Black Angel's Death Song

Due Ragazze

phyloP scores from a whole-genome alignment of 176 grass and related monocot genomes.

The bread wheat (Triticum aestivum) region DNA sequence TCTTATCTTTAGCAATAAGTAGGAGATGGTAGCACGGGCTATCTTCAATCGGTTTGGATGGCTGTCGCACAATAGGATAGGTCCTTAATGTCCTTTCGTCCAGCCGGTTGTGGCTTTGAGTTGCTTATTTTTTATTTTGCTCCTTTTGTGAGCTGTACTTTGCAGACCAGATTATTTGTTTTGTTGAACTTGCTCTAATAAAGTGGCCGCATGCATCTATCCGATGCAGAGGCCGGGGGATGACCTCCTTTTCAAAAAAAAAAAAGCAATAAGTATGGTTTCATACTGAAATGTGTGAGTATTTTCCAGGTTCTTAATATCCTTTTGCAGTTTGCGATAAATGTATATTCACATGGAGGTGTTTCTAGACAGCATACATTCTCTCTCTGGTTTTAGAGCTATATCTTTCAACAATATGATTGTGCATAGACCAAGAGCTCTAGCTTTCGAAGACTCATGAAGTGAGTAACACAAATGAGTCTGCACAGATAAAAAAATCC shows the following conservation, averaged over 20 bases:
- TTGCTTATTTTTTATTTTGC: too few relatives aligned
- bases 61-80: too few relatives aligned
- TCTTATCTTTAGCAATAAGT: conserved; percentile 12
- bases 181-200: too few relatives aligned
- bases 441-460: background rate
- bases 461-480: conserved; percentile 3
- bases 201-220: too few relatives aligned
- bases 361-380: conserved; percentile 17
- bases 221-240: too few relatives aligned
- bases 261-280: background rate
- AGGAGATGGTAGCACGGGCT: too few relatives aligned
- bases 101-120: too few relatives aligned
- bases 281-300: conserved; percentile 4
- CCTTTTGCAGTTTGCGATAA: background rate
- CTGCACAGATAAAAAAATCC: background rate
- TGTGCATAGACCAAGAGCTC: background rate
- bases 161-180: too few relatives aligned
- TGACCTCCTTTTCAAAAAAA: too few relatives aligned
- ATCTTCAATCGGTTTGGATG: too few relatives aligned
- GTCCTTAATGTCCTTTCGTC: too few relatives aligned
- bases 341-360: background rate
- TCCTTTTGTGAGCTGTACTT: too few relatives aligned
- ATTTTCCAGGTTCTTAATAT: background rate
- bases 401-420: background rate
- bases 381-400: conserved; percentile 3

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The second album by Los Angeles indie rockers Black Angel's Death Song, 1994's Due Ragazze (released on vinyl in Italy as Two Girls, fittingly), is considerably less fragmented than their debut, Sinning With a Policy. Recording the whole thing in one session as opposed to in bits and pieces over the course of a couple of years undoubtedly helps, but the songwriting styles of guitarists Jim Miller and Jack Gould mesh much better this time out. Still, like Sinning With a Policy, Due Ragazze is all over the place stylistically. Lack of cohesion is an endemic problem in a band with two songwriters, but it's not even a matter of Gould and Miller having dissimilar songwriting styles; Due Ragazze has so much variety on it, it's almost like a compilation album. My Bloody Valentine-style shoegazery guitar noise, folk-rock, neo-psychedelia, and punk all show up, but unlike on the fragmented Sinning With a Policy, there are enough similarities between the songs to keep the listener from getting stylistic whiplash. Miller's songs in particular are stronger this time out, with the almost power poppy "Virginia Is for Lovers" a particular standout.

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